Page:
3. Is this chart crime or chart sublime? Bitcoin making a break for it... so the curious/spurious correlation with the S&P500 is definitely in focus. Can you believe it’s been three years since Bitcoin had its massive, parabolic upside move? 2017 were simpler times – the stock market seemed to rally each day with no volatility, there was no COVID-19, and families across America were talking about Bitcoin at their Thanksgiving table.

Bitcoin advanced from $740 in early 2017 to $19,870 in December of that year. A nearly 85% decline then took place over the next twelve months. A successful test of the low finally happened in March 2020 which helped to ignite another impressive rally in the last 8 months. Interestingly, and we might be guilty of a chart crime here, Bitcoin and the S&P 500 appears to be correlated in 2020.

While nobody in their right mind would complain about a 117% YTD gain (while SPX is up just 9%), some investors like to own Bitcoin for diversification benefits. It appears the cryptocurrency is just another risk-on asset (on steroids, perhaps). Regardless of how Bitcoin fits in your portfolio, the chart had an upside breakout earlier this year when it moved from $9000 to $12,000. We’ve seen massive volatility in this space before, and it’s ticking higher once again. Last week, it approached $16,000, so the all-time highs are in sight.

Bottom line: It will feel like old times to hear family members making big scores in Bitcoin during holiday get-togethers (even if only via Zoom). The major cryptocurrency is up more than 100% in 2020 after experiencing a tumultuous last three years. A breakout during July helped fuel the rally. Interestingly, Bitcoin and the S&P 500 seem to be correlated over the last 12 months. If stocks rise, perhaps that means Bitcoin can make a run at its all-time high near $20,000.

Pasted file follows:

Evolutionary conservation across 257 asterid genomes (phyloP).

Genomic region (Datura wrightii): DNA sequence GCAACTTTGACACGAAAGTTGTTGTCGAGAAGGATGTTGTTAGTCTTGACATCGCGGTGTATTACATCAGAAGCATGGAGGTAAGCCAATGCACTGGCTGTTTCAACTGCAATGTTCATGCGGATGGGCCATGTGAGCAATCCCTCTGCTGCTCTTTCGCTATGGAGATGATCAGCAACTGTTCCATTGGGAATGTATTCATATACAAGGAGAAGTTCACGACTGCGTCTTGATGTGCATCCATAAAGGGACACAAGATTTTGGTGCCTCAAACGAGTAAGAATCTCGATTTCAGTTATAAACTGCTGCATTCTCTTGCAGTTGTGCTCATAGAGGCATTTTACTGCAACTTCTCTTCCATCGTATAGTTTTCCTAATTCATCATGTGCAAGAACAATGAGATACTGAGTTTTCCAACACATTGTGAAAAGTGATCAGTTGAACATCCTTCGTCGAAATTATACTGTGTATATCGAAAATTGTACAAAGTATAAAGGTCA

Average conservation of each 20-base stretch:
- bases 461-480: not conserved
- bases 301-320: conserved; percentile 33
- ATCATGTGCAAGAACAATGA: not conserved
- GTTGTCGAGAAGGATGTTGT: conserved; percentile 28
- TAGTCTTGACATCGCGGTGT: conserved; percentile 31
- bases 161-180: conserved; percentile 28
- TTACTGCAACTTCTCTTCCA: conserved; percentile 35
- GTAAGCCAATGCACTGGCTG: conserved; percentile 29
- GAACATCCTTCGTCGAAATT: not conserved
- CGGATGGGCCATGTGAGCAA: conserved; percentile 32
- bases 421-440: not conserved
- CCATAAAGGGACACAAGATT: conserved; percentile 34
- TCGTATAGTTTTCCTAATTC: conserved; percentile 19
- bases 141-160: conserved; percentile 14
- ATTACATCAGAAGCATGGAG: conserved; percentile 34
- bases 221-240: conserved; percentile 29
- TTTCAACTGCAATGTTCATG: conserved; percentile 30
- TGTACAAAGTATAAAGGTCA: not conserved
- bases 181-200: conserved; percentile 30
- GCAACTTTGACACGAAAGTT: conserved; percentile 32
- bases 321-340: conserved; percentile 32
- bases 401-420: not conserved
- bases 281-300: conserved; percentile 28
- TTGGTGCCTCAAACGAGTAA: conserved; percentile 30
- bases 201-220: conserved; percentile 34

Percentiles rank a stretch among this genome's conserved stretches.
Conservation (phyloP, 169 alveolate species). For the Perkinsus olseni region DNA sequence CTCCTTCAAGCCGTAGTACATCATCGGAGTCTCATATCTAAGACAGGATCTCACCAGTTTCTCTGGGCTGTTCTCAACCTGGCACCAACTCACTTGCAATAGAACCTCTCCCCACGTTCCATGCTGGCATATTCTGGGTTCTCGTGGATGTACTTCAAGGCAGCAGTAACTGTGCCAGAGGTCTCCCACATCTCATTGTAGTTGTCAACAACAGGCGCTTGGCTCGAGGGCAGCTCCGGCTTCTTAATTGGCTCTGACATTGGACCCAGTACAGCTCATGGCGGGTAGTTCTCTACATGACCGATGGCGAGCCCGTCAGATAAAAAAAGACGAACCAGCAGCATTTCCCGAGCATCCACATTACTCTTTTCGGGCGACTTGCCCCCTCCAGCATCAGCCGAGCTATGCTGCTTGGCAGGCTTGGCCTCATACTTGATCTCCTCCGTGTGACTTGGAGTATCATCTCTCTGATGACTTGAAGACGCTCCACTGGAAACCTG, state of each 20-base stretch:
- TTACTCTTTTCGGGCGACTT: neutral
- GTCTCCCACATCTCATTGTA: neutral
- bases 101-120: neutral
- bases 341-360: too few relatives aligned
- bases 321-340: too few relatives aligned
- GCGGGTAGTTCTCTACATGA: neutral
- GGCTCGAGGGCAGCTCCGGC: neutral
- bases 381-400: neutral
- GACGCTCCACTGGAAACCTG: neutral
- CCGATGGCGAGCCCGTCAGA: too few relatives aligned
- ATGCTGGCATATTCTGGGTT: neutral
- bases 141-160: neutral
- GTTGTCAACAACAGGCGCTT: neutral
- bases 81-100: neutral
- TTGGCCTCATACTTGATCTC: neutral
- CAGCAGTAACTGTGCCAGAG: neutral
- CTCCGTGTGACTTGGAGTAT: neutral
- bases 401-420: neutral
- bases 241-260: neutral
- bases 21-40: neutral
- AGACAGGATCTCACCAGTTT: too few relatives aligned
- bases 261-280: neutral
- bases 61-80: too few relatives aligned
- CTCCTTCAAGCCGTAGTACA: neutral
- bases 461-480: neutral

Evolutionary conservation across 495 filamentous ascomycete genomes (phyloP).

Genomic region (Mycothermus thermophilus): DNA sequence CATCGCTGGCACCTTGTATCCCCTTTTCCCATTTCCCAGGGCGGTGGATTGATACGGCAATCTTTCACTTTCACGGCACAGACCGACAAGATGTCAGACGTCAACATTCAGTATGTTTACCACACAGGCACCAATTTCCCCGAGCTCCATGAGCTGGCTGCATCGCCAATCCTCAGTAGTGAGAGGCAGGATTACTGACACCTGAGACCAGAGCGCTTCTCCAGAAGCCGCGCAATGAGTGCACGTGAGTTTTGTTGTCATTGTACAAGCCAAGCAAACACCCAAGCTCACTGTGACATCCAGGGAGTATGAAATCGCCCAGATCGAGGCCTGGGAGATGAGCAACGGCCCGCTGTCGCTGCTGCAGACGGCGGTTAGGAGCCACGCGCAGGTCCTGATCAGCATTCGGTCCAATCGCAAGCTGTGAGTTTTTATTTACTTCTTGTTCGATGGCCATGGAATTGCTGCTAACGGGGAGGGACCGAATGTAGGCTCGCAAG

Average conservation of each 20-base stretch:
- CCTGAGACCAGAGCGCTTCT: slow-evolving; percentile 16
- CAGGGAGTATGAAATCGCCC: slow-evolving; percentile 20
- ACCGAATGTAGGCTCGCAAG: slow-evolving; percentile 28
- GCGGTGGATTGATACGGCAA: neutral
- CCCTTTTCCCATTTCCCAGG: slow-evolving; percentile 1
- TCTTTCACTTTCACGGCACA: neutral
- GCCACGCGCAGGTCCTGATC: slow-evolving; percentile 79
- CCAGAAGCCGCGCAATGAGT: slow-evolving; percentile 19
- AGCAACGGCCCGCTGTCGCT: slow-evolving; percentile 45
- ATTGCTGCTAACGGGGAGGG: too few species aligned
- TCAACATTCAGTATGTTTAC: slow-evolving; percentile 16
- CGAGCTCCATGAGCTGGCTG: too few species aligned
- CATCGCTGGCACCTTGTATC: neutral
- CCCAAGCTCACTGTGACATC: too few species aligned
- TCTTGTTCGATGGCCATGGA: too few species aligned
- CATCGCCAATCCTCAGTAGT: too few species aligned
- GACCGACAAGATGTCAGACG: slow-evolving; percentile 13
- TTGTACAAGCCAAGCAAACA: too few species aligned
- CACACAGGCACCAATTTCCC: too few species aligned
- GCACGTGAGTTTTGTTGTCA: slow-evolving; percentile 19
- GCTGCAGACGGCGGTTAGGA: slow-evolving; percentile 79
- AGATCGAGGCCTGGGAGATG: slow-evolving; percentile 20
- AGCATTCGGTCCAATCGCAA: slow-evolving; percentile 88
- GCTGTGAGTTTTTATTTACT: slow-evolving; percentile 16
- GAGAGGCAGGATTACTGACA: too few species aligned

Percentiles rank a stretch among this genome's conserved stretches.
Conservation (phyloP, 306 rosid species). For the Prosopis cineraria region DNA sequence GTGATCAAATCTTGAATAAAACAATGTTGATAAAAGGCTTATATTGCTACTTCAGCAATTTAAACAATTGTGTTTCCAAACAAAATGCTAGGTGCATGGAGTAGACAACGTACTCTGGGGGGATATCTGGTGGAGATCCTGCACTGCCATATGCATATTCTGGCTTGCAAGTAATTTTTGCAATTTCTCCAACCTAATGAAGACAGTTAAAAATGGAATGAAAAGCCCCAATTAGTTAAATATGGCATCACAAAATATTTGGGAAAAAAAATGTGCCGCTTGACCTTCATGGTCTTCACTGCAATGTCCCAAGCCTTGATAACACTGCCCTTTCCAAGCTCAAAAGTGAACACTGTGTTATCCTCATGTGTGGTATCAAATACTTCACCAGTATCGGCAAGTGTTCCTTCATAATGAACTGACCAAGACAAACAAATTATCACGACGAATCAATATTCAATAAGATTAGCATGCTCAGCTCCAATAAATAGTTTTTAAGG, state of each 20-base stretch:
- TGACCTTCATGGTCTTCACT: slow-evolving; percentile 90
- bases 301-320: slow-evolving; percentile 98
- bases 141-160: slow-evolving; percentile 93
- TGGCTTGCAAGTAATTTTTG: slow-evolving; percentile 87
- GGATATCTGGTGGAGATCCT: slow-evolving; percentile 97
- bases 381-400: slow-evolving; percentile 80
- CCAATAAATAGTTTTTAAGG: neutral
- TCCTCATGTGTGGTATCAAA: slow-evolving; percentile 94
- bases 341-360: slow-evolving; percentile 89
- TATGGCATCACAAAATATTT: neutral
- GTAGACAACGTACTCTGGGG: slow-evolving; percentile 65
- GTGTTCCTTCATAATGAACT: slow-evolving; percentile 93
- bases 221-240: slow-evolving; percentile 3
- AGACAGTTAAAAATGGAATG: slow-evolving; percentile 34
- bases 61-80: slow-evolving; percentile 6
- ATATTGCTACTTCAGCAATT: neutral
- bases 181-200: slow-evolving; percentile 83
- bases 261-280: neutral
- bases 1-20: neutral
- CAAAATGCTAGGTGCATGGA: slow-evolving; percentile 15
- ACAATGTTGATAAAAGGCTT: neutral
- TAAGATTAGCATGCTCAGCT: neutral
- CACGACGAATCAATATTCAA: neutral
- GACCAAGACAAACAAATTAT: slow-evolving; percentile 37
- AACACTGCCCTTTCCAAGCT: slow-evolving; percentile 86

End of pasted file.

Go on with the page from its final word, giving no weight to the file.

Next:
4. S&P500 priced in Bitcoin... Let’s have some more fun with Bitcoin. Instead of it priced in USD, let’s price the S&P 500 in terms of Bitcoin. The ratio of SPX to BTC is roughly 0.2x today, but go back to early 2011 when Bitcoin was just a few dollars, and the ratio was well above 100x. Technicians can look at this chart and deduce that the trend of larger degree is lower. A bearish triangle pattern had developed in the last several years, but that appears to have broken down during the back half of 2020 (which is bullish for Bitcoin relative to the S&P 500).

Could new lows be in sight? Will the early 2017 bottom hold? These questions could be answered soon. The implication is that Bitcoin keeps outperforming US equities. There was a similar pattern in 2013 through 2015 when Bitcoin underperformed SPX, but that was just a corrective move within the broader trend. It wasn’t long before Bitcoin continued to move higher relative to US stocks.

Bottom line: Bitcoin often features great chart setups for technicians to get excited about. Not only did a key upside breakout take place earlier this year, but we could be near an important juncture on the chart of SPX priced in Bitcoin. The clear trend is lower in the chart below, which means US stocks have sharply underperformed Bitcoin in the last 10 years and over the last few months. It’s not to suggest that stocks are going to crater from here, but rather Bitcoin could be poised for stronger relative gains.

5. The CNN Money Fear & Greed indicator... After a brief reset: now middle of the road. Turning from Bitcoin to equity market sentiment… investors were most giddy at the early September peak when mega cap tech stocks were on fire. The September correction took the wind out of the bulls’ sails, but then equities recovered into mid-October. Yet another dip, almost 10%, occurred in advance of election week. Sentiment, as measured by the CNN Fear & Greed indicator, made a lower low. It hit the weakest point since April.

The 9% trough to peak rally off the October 30 low only brought the sentiment index modestly higher to a reading of 40. CNN declares 40 still within the ‘Fear’ zone despite stocks being not far from all-time highs. A year ago it was 91 in the ‘Extreme Greed’ range.